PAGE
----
Cyber-attacks: How to protect your church from cyber risk
The General Data Protection Regulation (GDPR) EU 2016/679 is a regulation in EU law on data protection and privacy for all individuals within the European Union and the European Economic Area, that came into effect on 25th May.
GDPR strengthens the rights of data subjects and enhances the powers of the regulators, who will have the power to impose fines on organisations that breach GDPR. All organisations, such as businesses, schools and churches, are required to become more aware of their obligations, particularly as individuals’ expectations of how their personal data will be protected and handled, evolve.
GDPR and cyber-attacks
The rise in data breaches and cybercrime has shone a light on internal data protection procedures within organisations, quickly becoming one of the greatest challenges that organisations face today. The explosion in technology and internet use has led to a significant increase in criminals using technology for financial gain or to maliciously damage and interrupt systems and services.
BIG OR SIGNIFICANT?
In ‘The Star Thrower’ by Loren Eiseley, a man is walking along the beach early one morning where thousands of starfish had been washed up on the shore. He notices a boy picking the starfish one by one and throwing them back into the ocean.
“The man observed the boy for a few minutes and then asked what he was doing. The boy replied that he was returning the starfish to the sea, otherwise they would die. The man asked how saving a few, when so many were doomed, would make any difference whatsoever? The boy picked up a starfish and threw it back into the ocean and said ‘Made a difference to that one …’”
Society clearly thinks big is better. It is obsessed with size over significance. The temptation can be just as beguiling for a church. Writing vision statements and strategies is something that many local churches have begun to do.
Whilst wanting a vision that is big enough to be inspiring, not everything that we do needs to be big. What is really needed is for us to think significant. ‘Big’ and ‘significant’ are not always the same!
It is all too easy to look at our local church and sigh inwardly, “This will never be what I want it to be.” That rather loses sight of the ‘Parable of the Mustard Seed’: Jesus teaches that God’s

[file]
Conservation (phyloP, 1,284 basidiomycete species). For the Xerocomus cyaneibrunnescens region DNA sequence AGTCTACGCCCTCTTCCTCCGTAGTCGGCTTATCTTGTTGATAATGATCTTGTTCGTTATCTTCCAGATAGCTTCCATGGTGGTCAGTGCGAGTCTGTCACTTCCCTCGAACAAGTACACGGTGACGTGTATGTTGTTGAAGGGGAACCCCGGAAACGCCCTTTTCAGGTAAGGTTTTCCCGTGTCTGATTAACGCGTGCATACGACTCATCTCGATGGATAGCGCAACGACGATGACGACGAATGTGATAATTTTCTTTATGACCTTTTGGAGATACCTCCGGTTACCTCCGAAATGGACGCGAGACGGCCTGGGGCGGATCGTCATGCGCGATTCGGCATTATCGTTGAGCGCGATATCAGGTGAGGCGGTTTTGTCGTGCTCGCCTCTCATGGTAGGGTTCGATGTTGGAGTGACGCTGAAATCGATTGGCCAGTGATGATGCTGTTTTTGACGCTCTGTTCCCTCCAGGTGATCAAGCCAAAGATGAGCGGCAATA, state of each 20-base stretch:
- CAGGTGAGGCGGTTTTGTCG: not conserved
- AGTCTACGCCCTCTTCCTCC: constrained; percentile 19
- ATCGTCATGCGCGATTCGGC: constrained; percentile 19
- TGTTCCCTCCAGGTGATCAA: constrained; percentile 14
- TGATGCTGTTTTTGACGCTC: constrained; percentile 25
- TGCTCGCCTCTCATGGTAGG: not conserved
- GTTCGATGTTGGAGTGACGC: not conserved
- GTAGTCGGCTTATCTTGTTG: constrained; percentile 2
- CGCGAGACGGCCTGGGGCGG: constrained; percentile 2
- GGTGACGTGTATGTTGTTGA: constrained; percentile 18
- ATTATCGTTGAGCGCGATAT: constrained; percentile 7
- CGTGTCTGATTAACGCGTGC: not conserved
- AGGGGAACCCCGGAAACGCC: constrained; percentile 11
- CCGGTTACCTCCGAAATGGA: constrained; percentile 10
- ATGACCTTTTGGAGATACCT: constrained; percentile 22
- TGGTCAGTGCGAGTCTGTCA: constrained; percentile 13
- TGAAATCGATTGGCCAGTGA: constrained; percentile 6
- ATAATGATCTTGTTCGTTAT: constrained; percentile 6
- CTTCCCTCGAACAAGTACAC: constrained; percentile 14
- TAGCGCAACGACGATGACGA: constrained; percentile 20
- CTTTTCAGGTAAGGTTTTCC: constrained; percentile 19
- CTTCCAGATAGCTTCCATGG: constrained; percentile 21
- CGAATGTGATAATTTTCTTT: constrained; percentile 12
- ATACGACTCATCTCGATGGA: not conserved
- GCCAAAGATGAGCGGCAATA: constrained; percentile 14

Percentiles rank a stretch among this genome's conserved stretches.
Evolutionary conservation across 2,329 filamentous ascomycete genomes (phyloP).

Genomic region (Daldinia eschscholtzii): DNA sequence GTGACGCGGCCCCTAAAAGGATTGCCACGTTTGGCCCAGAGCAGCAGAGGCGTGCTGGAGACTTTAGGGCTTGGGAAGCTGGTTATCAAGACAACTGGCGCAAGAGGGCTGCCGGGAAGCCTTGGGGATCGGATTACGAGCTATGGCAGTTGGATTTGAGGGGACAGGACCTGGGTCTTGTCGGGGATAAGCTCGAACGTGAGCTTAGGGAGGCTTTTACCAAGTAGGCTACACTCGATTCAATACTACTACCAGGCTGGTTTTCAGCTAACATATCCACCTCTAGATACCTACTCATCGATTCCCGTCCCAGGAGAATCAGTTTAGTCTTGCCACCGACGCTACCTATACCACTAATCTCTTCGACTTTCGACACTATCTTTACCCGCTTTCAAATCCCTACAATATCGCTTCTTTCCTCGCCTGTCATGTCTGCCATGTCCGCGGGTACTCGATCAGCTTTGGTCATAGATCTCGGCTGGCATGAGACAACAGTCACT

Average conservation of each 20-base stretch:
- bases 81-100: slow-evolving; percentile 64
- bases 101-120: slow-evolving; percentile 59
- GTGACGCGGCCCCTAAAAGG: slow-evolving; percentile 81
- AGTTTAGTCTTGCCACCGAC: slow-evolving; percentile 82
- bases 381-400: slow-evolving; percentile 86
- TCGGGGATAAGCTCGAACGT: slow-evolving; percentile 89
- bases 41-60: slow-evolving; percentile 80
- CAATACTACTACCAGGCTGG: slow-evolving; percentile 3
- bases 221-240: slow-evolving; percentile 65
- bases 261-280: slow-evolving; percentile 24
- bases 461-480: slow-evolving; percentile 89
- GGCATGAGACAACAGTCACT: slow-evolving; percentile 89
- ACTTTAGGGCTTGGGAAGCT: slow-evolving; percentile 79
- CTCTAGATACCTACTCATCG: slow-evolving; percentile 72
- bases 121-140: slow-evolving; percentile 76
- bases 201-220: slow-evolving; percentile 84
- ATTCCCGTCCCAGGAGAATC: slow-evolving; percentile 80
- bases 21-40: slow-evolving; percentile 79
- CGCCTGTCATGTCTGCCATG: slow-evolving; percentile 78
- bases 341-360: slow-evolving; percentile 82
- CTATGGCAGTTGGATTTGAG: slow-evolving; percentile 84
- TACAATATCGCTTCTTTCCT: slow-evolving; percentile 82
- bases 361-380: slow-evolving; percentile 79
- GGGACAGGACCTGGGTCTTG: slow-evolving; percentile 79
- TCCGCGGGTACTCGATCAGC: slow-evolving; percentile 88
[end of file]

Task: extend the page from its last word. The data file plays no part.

kingdom will have small beginnings but grow to great significance. His kingdom does not operate on the same assumptions as the world.
Some success stories in business are good examples of growth from small beginnings. Duncan Bannatyne is famous for his former role on BBC’s ‘Dragons Den’. His own business career began with an ice cream van purchased for £450. He expanded by buying more vans and eventually sold the business for £28,000. His worth is now to be measured in millions. The beginning was not big, but the end was.
The scope of God’s kingdom in our own lives, or the life of our local parish, can seem a little small when it makes it off the page into reality. This is especially so when we are conscious of the scale of need that surrounds us. Yet, doing small but significant things can be the healthiest thing to do.
A small action can be a significant one. What we do may grow to something bigger but we begin where we are, with the resources we have. Or, as the prophet Zechariah reminded his listeners – do not despise the day of small things, or small beginnings. After all, there are plenty more starfish in the sea!
Adapted from ‘The Extra Mile: volunteering, church and community’
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In perspective – Moira Thom – When miracles happen
Insight – Domestic abuse and the Church
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Feature / Book review
A turbulent priest?
A VERY BRIEF HISTORY Author: Anthony Kenny Publisher: SPCK; xvii, pp.122
- Forty years ordained
- New resource to help with faith’s hardest questions
- Christian Creation-care organisation hosts Bioblitz
- Priorities Fund is now open for applications